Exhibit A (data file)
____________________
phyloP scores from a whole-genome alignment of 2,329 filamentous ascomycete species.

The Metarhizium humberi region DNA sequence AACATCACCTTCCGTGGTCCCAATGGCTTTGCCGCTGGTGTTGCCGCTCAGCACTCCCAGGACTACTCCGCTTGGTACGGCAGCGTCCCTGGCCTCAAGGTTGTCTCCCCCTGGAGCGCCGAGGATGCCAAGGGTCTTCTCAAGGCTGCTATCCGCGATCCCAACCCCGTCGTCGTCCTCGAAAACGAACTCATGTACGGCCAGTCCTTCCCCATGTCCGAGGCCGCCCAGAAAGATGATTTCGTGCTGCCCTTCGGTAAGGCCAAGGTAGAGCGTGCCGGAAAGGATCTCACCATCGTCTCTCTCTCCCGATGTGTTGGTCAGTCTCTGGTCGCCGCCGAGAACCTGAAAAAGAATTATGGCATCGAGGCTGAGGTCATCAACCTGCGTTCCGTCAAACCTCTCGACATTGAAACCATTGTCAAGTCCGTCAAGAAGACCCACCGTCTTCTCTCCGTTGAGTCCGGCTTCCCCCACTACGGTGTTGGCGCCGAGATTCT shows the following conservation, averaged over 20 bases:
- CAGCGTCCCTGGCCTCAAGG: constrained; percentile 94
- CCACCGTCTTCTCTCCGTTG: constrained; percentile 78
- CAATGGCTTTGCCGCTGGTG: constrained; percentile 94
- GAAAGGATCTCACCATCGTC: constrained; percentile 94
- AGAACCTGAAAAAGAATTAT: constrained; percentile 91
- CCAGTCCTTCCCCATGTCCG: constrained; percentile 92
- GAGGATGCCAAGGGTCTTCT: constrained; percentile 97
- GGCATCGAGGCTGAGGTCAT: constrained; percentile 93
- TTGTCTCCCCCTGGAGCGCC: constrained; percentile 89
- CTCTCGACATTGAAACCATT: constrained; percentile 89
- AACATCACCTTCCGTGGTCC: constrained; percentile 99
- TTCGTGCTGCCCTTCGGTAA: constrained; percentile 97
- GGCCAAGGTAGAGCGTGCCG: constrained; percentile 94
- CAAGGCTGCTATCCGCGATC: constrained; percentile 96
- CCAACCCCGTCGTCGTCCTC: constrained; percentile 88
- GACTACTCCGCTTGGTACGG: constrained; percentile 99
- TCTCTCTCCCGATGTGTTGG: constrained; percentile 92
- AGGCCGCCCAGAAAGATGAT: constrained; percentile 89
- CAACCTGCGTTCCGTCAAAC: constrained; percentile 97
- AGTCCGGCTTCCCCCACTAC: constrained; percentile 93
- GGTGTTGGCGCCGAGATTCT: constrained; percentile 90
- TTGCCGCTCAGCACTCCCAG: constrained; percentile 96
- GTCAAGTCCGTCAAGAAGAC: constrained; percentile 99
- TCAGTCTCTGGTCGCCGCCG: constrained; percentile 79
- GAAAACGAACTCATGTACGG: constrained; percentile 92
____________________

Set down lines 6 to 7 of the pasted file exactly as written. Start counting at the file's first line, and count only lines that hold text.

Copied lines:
- GAAAGGATCTCACCATCGTC: constrained; percentile 94
- AGAACCTGAAAAAGAATTAT: constrained; percentile 91